Writing for PoliticsHome on the opening day of the Paralympics, former Olympic athlete Sir Menzies Campbell MP urges people to get behind Team GB once again.
The first half of the Olympics may be over but there's still the equally enthralling second half to come. The Paralympics are sold out and public support for them is overwhelming. Make no mistake, those competing are not the disabled who happened to be athletes, these are athletes who happen to be disabled. For every Farah, Ennis, Pendleton or Adlington there will be just as committed courageous and impressive sportsmen and women over the next fortnight. Paralympians train just as hard, compete just as keenly and achieve just as much as their able-bodied opposite numbers.
The first half of London 2012 was such a success as to exhaust all available superlatives. On the track, in the pool, in diving or dressage, there were awesome performances. For Team GB the outcome exceeded all expectations and proved that British sportsmen and women stand comparison with the elite of the world. But all this was only possible because of the preparation and investment of many years. And it proved so because the concept, the facilities and the organisation of the Games was as effective in performance as the athletes themselves.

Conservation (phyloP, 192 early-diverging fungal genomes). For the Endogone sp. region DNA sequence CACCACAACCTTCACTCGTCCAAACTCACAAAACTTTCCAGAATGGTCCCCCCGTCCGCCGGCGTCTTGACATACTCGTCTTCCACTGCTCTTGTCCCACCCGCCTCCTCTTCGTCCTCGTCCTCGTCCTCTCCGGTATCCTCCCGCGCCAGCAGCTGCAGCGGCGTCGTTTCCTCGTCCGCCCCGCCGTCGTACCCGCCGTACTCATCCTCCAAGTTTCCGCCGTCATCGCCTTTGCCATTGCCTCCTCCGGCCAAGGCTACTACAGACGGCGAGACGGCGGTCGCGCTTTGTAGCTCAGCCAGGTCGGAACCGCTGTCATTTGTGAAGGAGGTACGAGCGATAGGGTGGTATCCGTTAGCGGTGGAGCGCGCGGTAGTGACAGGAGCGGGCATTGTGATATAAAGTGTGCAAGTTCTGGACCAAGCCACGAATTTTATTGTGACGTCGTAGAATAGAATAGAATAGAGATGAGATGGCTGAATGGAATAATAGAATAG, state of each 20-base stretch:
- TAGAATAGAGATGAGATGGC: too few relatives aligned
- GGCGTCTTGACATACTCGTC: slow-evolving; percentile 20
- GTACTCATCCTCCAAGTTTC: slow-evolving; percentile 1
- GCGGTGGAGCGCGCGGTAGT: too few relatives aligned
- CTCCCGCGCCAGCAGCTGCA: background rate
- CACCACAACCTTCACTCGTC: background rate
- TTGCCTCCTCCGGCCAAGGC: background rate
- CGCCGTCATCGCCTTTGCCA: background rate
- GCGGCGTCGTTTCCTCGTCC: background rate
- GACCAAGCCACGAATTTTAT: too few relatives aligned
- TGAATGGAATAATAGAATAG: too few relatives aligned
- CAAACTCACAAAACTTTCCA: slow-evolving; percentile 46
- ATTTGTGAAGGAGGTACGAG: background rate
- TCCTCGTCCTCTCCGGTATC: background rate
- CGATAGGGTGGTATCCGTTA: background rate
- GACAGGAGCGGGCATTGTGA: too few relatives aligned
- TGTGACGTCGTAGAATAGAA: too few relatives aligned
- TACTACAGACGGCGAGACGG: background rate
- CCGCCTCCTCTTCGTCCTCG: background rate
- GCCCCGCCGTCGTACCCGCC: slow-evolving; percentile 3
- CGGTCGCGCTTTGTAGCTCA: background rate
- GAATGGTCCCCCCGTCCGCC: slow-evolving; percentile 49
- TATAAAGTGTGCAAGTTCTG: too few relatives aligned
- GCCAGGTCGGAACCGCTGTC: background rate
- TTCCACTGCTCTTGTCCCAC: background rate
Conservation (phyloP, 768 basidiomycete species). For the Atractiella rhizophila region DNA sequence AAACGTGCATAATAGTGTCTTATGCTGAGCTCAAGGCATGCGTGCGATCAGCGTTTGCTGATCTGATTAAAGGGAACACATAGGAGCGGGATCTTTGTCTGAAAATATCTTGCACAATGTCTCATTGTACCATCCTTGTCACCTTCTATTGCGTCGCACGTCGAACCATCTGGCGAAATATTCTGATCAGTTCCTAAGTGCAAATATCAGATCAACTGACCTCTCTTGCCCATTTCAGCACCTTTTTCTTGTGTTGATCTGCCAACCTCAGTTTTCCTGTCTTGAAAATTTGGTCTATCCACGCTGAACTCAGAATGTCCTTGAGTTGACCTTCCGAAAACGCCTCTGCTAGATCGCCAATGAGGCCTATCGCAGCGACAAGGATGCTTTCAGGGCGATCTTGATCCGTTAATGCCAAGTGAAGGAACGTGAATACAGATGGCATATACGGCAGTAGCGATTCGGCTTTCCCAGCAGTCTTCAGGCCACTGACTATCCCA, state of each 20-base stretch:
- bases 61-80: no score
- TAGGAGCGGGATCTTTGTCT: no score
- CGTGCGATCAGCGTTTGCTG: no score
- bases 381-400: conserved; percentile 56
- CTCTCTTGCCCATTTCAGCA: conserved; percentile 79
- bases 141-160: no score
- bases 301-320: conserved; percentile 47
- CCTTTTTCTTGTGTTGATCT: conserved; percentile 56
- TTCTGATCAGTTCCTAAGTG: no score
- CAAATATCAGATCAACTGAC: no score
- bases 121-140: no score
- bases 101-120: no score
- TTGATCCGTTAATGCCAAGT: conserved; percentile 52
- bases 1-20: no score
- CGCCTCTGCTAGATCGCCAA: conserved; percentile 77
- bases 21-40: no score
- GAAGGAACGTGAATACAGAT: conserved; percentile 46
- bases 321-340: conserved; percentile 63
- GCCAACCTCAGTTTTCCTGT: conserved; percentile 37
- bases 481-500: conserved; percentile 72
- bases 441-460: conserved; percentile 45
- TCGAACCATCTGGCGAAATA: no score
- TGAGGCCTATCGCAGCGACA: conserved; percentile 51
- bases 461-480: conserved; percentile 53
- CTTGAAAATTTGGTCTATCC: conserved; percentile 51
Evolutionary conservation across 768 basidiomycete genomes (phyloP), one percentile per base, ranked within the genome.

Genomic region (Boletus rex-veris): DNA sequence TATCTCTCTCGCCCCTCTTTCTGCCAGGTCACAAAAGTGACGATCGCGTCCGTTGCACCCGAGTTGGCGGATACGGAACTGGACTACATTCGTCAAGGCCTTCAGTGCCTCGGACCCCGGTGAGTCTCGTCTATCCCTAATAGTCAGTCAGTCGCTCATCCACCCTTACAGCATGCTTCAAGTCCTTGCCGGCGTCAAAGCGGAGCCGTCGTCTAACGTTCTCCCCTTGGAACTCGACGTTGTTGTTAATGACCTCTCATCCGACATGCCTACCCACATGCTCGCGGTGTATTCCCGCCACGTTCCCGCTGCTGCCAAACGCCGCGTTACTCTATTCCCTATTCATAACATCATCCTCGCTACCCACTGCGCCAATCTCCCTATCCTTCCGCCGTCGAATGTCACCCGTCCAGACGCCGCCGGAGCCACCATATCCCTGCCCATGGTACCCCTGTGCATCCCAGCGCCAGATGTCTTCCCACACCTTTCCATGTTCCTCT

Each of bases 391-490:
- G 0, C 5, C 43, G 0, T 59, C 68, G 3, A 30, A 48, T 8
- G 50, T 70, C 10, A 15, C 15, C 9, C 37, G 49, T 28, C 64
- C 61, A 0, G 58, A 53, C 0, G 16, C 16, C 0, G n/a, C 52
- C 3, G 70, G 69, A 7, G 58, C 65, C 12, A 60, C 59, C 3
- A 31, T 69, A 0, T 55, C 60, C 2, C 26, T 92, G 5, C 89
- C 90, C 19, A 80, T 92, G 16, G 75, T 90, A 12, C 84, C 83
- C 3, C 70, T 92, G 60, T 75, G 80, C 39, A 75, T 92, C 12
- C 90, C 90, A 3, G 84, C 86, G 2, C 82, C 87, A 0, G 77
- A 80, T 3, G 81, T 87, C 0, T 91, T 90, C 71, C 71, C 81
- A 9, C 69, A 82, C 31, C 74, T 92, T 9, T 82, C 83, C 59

All of this was a far cry from the Olympics of Tokyo 1964 when I competed. We were the last of the amateurs and the first of the professionals; unpaid and with minimal medical and financial support, but required to pit ourselves against the sham amateurs of the Iron Curtain and the often full-time athletes of the American college system. I don't grudge competitors of today any of the vast improvements which they now enjoy. Ours was a different time and a different place and we rejoiced in the opportunity provided.
That wise man John Disley, himself an Olympian who helped Chris Brasher to create the London Marathon, once observed: "There will always be a difference between those who sweat and those who don't."
To be an Olympic sportsman or woman, irrespective of medals won or lost, is to be admitted to an exclusive club - membership of which is available to all but only achieved by a few, and the fee for which is much sweat and effort.
All of this is as relevant in the second half of London 2012 as it was in the first. We shall see bravery, commitment and achievement in abundance but I hope we will pay particular attention to the personal stories which lie behind these sporting events. I am looking forward to seeing two women in action whom I met earlier this year. One already an international sportswoman before she was knocked off her bicycle and confined to a wheelchair, and the other similarly constrained as a result of the injuries she received in a terrorist outrage. I shall cheer for them as loudly as I did for Usain Bolt and Greg Rutherford, and so should we all.